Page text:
Gregg gave the Sears guitar to a family friend and it is probably still somewhere in Daytona Beach the way Gregg last saw it painted flat black with gold strings on it and containing two potted plants.

The Allmans took their electric guitars to Ted Connors, "a really intense cat who knew how to teach. He's probably still down there. He didn't teach any of that bullshit minute waltz business. I said, 'Man, I want to learn some goddamn Chuck Berry music,' - and he taught me."

While Gregg muttered and cursed his way through Sea Breeze Senior High School, "Duane stayed at home in the woodshed and got very good. Very fast. The local R&B station was always on and he had some old Kenny Burrell, Robert Johnson and Chuck Berry albums that he'd listen to over and over again to get the structure down. Duane Allman was the best guitar player I ever heard who didn't read a note."

After a year of practice, Duane and Gregg were playing with the local bands like the Shufflers, the Escorts, the Y-Teens. "The social scene in Daytona Beach was simple," Duane Allman once said, "the white cats surf and the blacks play music." The Allmans, of course, played music, and in 1963, in the era of civil rights marches and murders. Duane and Gregg joined a mixed band, the House Rockers.

"That's when the trouble started in the family," Gregg recalls. "Going to play with them niggers again? We had to turn my mother on to the blacks. Took awhile, but now she's totally liberated."

Duane never quite finished high school, but Gregg graduated in 1965. "That summer we went on the road as the Allman Joys. We had our own sound system, amps and fucking station wagon. Big time. Our first gig was in Mobile, at a place called the Stork Club. Boy, it was a nasty fucking place. I was homesick and the band had broken up about 14 times before we got there."

Significantly, the internal bickering and the homesickness faded away as soon as the band began playing live club dates. It is as if the band draws its strength and determination from being "the hottest band around." They not only stayed on the road, they worked seven nights a week, six sets a night. Joe Tex's manager caught the Allman Joys at one of the Southern teen clubs and they eventually recorded two albums worth of material for his label, Dial Records. One single was released, a "terrible psychedelic" version of Willie Dixon's "Spoonful" which went mercifully unnoticed. After listening to the other tracks, Killen advised the band to "go look for a day job."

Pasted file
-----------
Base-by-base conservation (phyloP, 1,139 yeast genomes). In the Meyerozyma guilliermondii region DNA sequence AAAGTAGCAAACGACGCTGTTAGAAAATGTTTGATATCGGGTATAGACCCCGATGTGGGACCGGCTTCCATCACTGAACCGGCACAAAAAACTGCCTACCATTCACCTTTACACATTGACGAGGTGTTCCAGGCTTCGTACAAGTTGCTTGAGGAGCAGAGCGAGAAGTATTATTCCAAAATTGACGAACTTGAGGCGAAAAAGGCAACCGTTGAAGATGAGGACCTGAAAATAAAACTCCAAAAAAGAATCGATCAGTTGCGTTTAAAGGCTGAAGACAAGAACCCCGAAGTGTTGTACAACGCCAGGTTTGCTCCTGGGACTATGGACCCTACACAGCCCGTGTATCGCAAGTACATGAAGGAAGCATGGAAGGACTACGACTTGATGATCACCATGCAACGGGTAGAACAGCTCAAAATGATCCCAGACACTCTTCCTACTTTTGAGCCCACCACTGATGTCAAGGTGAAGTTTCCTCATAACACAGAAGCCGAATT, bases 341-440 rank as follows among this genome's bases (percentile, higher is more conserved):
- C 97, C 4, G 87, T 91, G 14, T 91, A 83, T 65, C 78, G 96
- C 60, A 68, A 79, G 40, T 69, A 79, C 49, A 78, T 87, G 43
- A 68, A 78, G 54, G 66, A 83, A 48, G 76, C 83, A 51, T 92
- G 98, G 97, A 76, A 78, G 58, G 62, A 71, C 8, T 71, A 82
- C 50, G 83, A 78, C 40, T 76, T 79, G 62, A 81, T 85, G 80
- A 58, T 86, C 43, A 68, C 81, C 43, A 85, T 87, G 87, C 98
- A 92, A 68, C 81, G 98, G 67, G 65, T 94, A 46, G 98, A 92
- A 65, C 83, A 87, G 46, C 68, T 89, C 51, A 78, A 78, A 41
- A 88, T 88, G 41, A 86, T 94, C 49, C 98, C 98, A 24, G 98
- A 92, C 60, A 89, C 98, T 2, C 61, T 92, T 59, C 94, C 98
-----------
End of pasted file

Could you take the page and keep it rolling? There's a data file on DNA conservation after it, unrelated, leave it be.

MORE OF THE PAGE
While a year of constant playing and touring strengthened Gregg and Duane's determination and musicianship, it devastated drummer Manard Portwood, who was eventually fired. The bass, Bob Keller, was in and out of the band, trying to strengthen up troubles with his wife. One of the two percussionists in the present Allman Brothers Band, Butch Trucks, played the same club circuit with his band the Bitter End and sometimes sat in with the Allman Joys.

The Allman Joys crumbled in St. Louis in early 1967. They were drummerless, and the new bass, Billy Canell, enlisted in the Navy to beat the draft. The pickup bass was caught trying to make off with the brothers' equipment. "We stole his bass and told him to get the fuck out," Gregg says. "Sent his ass home."

Which is pretty much the way the Allmans handled such problems a few years ago. Things have changed a bit. When they hired drummer, Portwood, went out on the road a few months ago, he billed himself "the original drummer of the Allman Brothers Band," a cheap but embarrassing gimmick that raised the hackles on Gregg's neck. "We sent an attorney out there to talk that over with him," he says without particular emphasis, as if this is the way civilized folks deal with the irritating problems.

In '67, following the demise of the Joys, Gregg and Duane were living out of a van without so much as a telephone to contact a lawyer, or anyone else. They cruised on down to Nashville, and combined forces with drummer Johnny Sandlin, keyboard artist Paul Hornsby, and a "cat called the Wolf" on bass; part of another fragmented band called the Five Minutes. "They were a strong outfit," Gregg says, "and they were stuck without a singer or a guitarist. It all fell together and we started cooking." The new band played Nashville as the Five Minutes, then rambled back up Highway 41 to St. Louis and used the name Allman Joys.

"There were posters all over," Gregg says. "THE ALLMAN JOYS ARE BACK! That band was really tight, playing R&B and Yardbirds tunes by the hundreds. Duane loved the early days of Jeff Beck."

One night, the then high-riding Nitty Gritty Dirt Band stopped into a St. Louis club to hear the Allman Joys. Their manager, Bill McKuen, was impressed. He told the group that they didn't have to play the Southern club circuit, and they could easily make it nationally. All they had to do was come out to California and he would take them under his wing. "Just come and see what you think..."